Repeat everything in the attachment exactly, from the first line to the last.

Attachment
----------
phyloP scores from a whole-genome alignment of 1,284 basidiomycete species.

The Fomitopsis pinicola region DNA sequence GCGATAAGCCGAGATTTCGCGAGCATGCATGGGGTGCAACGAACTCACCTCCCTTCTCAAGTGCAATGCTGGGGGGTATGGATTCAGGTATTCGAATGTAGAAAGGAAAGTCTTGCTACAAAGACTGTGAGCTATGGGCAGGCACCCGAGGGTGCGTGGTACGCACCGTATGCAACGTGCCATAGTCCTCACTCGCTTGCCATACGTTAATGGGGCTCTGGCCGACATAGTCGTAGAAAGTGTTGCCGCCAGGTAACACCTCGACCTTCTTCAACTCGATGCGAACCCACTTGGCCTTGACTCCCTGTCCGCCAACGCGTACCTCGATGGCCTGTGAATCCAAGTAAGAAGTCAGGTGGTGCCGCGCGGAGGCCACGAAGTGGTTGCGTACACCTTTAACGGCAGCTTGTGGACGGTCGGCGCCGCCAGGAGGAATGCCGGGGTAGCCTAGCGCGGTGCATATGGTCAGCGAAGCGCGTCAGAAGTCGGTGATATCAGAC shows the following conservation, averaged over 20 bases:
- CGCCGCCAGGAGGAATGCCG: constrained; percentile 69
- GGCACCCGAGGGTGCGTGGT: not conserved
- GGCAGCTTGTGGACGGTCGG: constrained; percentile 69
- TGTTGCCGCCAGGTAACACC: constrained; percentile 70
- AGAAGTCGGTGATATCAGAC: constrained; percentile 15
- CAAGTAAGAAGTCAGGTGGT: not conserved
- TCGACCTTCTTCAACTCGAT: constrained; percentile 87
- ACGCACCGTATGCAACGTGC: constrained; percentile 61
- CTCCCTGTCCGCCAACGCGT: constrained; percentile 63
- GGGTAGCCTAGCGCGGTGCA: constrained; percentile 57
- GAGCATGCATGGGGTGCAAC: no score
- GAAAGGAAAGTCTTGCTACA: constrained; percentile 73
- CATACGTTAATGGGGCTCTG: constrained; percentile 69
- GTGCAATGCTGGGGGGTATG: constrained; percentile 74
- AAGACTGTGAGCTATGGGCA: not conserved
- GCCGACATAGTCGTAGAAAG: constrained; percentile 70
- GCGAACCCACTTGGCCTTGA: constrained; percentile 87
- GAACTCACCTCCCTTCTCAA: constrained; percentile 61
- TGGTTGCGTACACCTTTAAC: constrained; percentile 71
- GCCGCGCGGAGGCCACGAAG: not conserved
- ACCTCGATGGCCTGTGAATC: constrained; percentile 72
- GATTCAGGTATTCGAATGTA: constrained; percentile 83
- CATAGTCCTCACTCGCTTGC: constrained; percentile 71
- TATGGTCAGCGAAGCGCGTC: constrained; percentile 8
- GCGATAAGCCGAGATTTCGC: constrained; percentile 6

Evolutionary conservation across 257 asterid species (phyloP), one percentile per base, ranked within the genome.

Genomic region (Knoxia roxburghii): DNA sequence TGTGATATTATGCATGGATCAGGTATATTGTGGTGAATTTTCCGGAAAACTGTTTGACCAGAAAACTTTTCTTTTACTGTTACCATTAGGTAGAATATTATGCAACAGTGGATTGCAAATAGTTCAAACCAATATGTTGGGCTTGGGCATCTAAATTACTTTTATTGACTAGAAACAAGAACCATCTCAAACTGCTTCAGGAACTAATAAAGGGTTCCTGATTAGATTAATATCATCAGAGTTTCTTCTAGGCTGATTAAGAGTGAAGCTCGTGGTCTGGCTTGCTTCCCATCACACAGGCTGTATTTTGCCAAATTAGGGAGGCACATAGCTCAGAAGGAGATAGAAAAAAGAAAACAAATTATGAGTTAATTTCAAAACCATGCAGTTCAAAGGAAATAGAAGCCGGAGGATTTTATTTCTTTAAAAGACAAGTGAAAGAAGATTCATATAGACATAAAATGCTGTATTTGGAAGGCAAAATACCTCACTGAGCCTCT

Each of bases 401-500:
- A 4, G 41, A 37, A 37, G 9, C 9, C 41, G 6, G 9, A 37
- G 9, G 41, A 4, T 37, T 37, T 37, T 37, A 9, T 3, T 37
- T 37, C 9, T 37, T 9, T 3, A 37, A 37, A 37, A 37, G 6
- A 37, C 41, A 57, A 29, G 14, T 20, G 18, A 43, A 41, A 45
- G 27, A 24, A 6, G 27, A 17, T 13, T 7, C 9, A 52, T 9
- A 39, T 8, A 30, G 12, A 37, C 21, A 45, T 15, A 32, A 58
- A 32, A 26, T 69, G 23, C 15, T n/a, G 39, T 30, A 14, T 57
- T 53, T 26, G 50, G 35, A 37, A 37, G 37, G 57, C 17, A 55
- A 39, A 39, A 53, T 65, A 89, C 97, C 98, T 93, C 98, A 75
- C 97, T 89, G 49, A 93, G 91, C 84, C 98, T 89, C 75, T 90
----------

phyloP scores from a whole-genome alignment of 1,284 basidiomycete species.

The Fomitopsis pinicola region DNA sequence GCGATAAGCCGAGATTTCGCGAGCATGCATGGGGTGCAACGAACTCACCTCCCTTCTCAAGTGCAATGCTGGGGGGTATGGATTCAGGTATTCGAATGTAGAAAGGAAAGTCTTGCTACAAAGACTGTGAGCTATGGGCAGGCACCCGAGGGTGCGTGGTACGCACCGTATGCAACGTGCCATAGTCCTCACTCGCTTGCCATACGTTAATGGGGCTCTGGCCGACATAGTCGTAGAAAGTGTTGCCGCCAGGTAACACCTCGACCTTCTTCAACTCGATGCGAACCCACTTGGCCTTGACTCCCTGTCCGCCAACGCGTACCTCGATGGCCTGTGAATCCAAGTAAGAAGTCAGGTGGTGCCGCGCGGAGGCCACGAAGTGGTTGCGTACACCTTTAACGGCAGCTTGTGGACGGTCGGCGCCGCCAGGAGGAATGCCGGGGTAGCCTAGCGCGGTGCATATGGTCAGCGAAGCGCGTCAGAAGTCGGTGATATCAGAC shows the following conservation, averaged over 20 bases:
- CGCCGCCAGGAGGAATGCCG: constrained; percentile 69
- GGCACCCGAGGGTGCGTGGT: not conserved
- GGCAGCTTGTGGACGGTCGG: constrained; percentile 69
- TGTTGCCGCCAGGTAACACC: constrained; percentile 70
- AGAAGTCGGTGATATCAGAC: constrained; percentile 15
- CAAGTAAGAAGTCAGGTGGT: not conserved
- TCGACCTTCTTCAACTCGAT: constrained; percentile 87
- ACGCACCGTATGCAACGTGC: constrained; percentile 61
- CTCCCTGTCCGCCAACGCGT: constrained; percentile 63
- GGGTAGCCTAGCGCGGTGCA: constrained; percentile 57
- GAGCATGCATGGGGTGCAAC: no score
- GAAAGGAAAGTCTTGCTACA: constrained; percentile 73
- CATACGTTAATGGGGCTCTG: constrained; percentile 69
- GTGCAATGCTGGGGGGTATG: constrained; percentile 74
- AAGACTGTGAGCTATGGGCA: not conserved
- GCCGACATAGTCGTAGAAAG: constrained; percentile 70
- GCGAACCCACTTGGCCTTGA: constrained; percentile 87
- GAACTCACCTCCCTTCTCAA: constrained; percentile 61
- TGGTTGCGTACACCTTTAAC: constrained; percentile 71
- GCCGCGCGGAGGCCACGAAG: not conserved
- ACCTCGATGGCCTGTGAATC: constrained; percentile 72
- GATTCAGGTATTCGAATGTA: constrained; percentile 83
- CATAGTCCTCACTCGCTTGC: constrained; percentile 71
- TATGGTCAGCGAAGCGCGTC: constrained; percentile 8
- GCGATAAGCCGAGATTTCGC: constrained; percentile 6

Evolutionary conservation across 257 asterid species (phyloP), one percentile per base, ranked within the genome.

Genomic region (Knoxia roxburghii): DNA sequence TGTGATATTATGCATGGATCAGGTATATTGTGGTGAATTTTCCGGAAAACTGTTTGACCAGAAAACTTTTCTTTTACTGTTACCATTAGGTAGAATATTATGCAACAGTGGATTGCAAATAGTTCAAACCAATATGTTGGGCTTGGGCATCTAAATTACTTTTATTGACTAGAAACAAGAACCATCTCAAACTGCTTCAGGAACTAATAAAGGGTTCCTGATTAGATTAATATCATCAGAGTTTCTTCTAGGCTGATTAAGAGTGAAGCTCGTGGTCTGGCTTGCTTCCCATCACACAGGCTGTATTTTGCCAAATTAGGGAGGCACATAGCTCAGAAGGAGATAGAAAAAAGAAAACAAATTATGAGTTAATTTCAAAACCATGCAGTTCAAAGGAAATAGAAGCCGGAGGATTTTATTTCTTTAAAAGACAAGTGAAAGAAGATTCATATAGACATAAAATGCTGTATTTGGAAGGCAAAATACCTCACTGAGCCTCT

Each of bases 401-500:
- A 4, G 41, A 37, A 37, G 9, C 9, C 41, G 6, G 9, A 37
- G 9, G 41, A 4, T 37, T 37, T 37, T 37, A 9, T 3, T 37
- T 37, C 9, T 37, T 9, T 3, A 37, A 37, A 37, A 37, G 6
- A 37, C 41, A 57, A 29, G 14, T 20, G 18, A 43, A 41, A 45
- G 27, A 24, A 6, G 27, A 17, T 13, T 7, C 9, A 52, T 9
- A 39, T 8, A 30, G 12, A 37, C 21, A 45, T 15, A 32, A 58
- A 32, A 26, T 69, G 23, C 15, T n/a, G 39, T 30, A 14, T 57
- T 53, T 26, G 50, G 35, A 37, A 37, G 37, G 57, C 17, A 55
- A 39, A 39, A 53, T 65, A 89, C 97, C 98, T 93, C 98, A 75
- C 97, T 89, G 49, A 93, G 91, C 84, C 98, T 89, C 75, T 90